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Metascore
73

Generally favorable reviews - based on 35 Critics What's this?

User Score
6.9

Generally favorable reviews- based on 14 Ratings

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  • Starring: , ,
  • Summary: Wordplay focuses on the man most associated with crossword puzzles, New York Times puzzle editor and NPR Puzzle Master Will Shortz. Director Patrick Creadon introduces us to this passionate hero, as well as to the inner workings of his brilliant and often hilarious contributors and many celebrity crossword puzzlers. (IFC Films) Expand
Score distribution:
  1. Positive: 33 out of 35
  2. Negative: 0 out of 35
  1. At times the film resembles a promo for Shortz and the Times, and the celebrity puzzlers, who include filmmaker Ken Burns, Bill Clinton, and the Indigo Girls, have an unfortunate tendency to bloviate. Not so Jon Stewart, who seems to regard each Times puzzle as an opportunity to go mano a mano with Shortz.
  2. What's an eight-letter word for a non-fiction feature that is witty, wise and wonderful? "Wordplay."
  3. 75
    The film's subjects are almost uniformly likable, self-deprecating, funny, and hyper-verbal, and their peculiar passion for crosswords and the sense of genial camaraderie among buffs proves surprisingly infectious.
  4. Reviewed by: Ethan Alter
    75
    Ultimately, Wordplay is best enjoyed as an engaging look at a little-known subculture.
  5. 70
    Wordplay offers a running tutorial in how crosswords are created - lessons that are enhanced by the onscreen graphics of designer Brian Oakes, which, come tournament time, allow moviegoers to see the clues and grids the contestants are working on, theoretically allowing us to solve the puzzles along with them.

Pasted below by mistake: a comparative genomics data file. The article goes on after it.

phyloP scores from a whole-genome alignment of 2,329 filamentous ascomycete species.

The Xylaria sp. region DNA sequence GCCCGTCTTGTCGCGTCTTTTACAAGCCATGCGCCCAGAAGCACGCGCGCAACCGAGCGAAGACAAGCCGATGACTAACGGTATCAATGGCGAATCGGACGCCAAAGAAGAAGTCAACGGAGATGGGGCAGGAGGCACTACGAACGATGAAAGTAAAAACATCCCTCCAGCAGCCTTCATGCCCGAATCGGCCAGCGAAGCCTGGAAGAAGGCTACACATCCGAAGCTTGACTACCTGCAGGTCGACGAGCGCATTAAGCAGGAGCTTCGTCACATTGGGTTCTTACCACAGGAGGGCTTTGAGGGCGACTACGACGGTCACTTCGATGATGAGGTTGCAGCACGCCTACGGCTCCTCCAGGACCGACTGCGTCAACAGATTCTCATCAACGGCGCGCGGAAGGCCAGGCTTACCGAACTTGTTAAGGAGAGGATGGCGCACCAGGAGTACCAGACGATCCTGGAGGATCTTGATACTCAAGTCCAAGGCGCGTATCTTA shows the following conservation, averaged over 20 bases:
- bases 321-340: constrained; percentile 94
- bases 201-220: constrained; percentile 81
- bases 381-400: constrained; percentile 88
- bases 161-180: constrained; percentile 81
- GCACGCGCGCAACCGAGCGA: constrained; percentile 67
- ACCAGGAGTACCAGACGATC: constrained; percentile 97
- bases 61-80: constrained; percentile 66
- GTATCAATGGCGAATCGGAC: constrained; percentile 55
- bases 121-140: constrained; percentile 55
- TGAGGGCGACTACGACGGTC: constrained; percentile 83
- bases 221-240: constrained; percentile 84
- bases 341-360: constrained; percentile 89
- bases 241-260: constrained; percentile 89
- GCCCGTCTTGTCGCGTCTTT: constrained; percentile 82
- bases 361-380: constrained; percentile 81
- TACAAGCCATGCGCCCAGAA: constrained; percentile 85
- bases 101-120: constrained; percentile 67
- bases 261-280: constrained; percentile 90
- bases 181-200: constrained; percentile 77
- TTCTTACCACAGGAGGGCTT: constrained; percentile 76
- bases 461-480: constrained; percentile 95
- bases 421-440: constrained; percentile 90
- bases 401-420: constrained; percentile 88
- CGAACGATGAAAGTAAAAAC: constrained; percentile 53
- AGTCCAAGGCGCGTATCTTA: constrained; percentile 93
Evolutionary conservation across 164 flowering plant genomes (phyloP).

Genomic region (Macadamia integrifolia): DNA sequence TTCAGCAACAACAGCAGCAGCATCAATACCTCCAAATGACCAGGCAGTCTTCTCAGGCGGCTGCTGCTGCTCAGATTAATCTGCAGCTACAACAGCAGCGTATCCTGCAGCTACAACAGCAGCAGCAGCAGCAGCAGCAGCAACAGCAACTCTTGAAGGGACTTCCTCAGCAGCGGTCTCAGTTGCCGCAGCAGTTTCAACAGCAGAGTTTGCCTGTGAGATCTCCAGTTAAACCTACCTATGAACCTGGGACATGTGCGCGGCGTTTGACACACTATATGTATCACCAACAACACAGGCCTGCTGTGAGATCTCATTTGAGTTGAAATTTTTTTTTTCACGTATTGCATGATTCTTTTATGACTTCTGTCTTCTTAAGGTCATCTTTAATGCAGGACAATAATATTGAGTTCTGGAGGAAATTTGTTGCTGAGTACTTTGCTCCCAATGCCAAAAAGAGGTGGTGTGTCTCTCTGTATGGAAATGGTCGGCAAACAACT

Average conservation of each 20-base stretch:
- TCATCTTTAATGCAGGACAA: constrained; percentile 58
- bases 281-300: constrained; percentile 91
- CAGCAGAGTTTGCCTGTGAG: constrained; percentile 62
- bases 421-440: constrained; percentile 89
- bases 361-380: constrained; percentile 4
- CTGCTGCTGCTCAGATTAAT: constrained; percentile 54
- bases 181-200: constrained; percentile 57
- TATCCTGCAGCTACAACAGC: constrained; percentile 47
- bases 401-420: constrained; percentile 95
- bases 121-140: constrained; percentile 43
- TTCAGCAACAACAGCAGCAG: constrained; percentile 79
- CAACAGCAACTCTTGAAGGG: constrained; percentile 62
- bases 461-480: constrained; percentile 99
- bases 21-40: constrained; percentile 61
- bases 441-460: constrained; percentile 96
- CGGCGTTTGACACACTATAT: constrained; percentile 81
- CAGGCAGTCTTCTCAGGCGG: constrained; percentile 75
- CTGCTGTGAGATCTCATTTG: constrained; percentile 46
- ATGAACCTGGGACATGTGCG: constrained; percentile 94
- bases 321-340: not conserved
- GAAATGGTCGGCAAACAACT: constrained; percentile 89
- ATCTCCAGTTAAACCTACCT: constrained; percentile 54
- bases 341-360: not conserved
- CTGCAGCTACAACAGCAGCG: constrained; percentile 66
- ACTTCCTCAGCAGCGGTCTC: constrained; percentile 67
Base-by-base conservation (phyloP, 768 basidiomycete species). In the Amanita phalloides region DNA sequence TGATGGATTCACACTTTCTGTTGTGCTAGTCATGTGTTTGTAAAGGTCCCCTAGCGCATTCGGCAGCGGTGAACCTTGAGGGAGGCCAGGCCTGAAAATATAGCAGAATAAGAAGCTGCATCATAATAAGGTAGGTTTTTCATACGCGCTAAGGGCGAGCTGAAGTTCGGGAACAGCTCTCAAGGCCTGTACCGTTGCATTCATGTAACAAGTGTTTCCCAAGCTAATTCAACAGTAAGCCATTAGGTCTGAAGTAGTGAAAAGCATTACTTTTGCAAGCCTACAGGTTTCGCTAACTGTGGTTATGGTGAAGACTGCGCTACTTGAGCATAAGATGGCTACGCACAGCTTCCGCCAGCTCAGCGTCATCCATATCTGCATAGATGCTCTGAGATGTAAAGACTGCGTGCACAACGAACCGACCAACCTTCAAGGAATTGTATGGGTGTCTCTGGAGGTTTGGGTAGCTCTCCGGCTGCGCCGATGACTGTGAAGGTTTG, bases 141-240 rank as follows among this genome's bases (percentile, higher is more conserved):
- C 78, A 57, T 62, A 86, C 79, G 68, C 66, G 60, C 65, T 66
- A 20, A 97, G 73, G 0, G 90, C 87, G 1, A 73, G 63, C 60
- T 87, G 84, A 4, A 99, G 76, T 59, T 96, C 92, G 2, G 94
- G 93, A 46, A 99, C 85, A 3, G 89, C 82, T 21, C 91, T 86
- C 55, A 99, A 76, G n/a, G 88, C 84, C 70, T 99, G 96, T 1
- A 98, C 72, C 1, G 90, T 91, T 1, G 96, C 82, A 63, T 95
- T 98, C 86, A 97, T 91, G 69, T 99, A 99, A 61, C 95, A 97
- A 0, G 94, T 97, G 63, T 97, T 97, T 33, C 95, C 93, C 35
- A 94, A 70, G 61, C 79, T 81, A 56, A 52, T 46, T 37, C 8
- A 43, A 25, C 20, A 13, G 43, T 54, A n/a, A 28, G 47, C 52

6. This is mildly entertaining, though like the puzzles themselves, it favors diversion over wisdom.

See all 35 Critic Reviews

Score distribution:
  1. Positive: 5 out of 6
  2. Negative: 0 out of 6
  1. SusanM.
    Jun 16, 2006
    10
    Very funny even if you don't do crosswords!
  2. PaulK.
    Jun 22, 2006
    9
    Before seeing this, I thought the subject matter might be too dry...but half way through I found myself really enjoying this movie. Crossword puzzles, here I come! Expand
  3. LdH.
    Jul 10, 2006
    9
    It's puzzling that such an entertaining movie should have such a small audience.
  4. JS
    Jun 19, 2006
    8
    Very engaging. At times, I wasn't sure whether I was watching a documentary or a Christopher Guest spoof of one. Suspense, laughter, and genuine affection. All that, plus Jon Stewart and Bill Clinton (both, like most of the people in this film, lefties -- in the handedness sense). Expand
  5. JimG.
    Jun 24, 2006
    6
    An engaging documentary with a deft, if unquestioning, touch for its subjects. Somehow, for some reason (don't ask me why), I was hoping for something more substantive. I felt entertained by the film, but didn't come away with any new knowledge or new questions. So as entertainment, it was fun. As documentary, it was, well, just another story. The filmmakers pretty much take everything at face value swallowing, unchallenged, assertions that the New York Times is the greatest newspaper in the world and bastian of the crossword puzzle. Would have been nice to have some substance--perhaps some factual history of the crossword puzzle or probing why the fan base (mostly white, mostly male) is so homogenous. Overall, it is clear from the film that crossword fans enjoy a special community and are having lots of fun. Expand
  6. MarcK.
    Jul 10, 2006
    5
    I thought this would be an interesting movie with interesting people, and didn't feel that to be the case. Additionally, maybe I'm just the only one, but I felt sorry for a lot of these people...many of them are misfits, and the get-together in Stamford, CT appeared to be one of the only times these people were happy and confident. Expand

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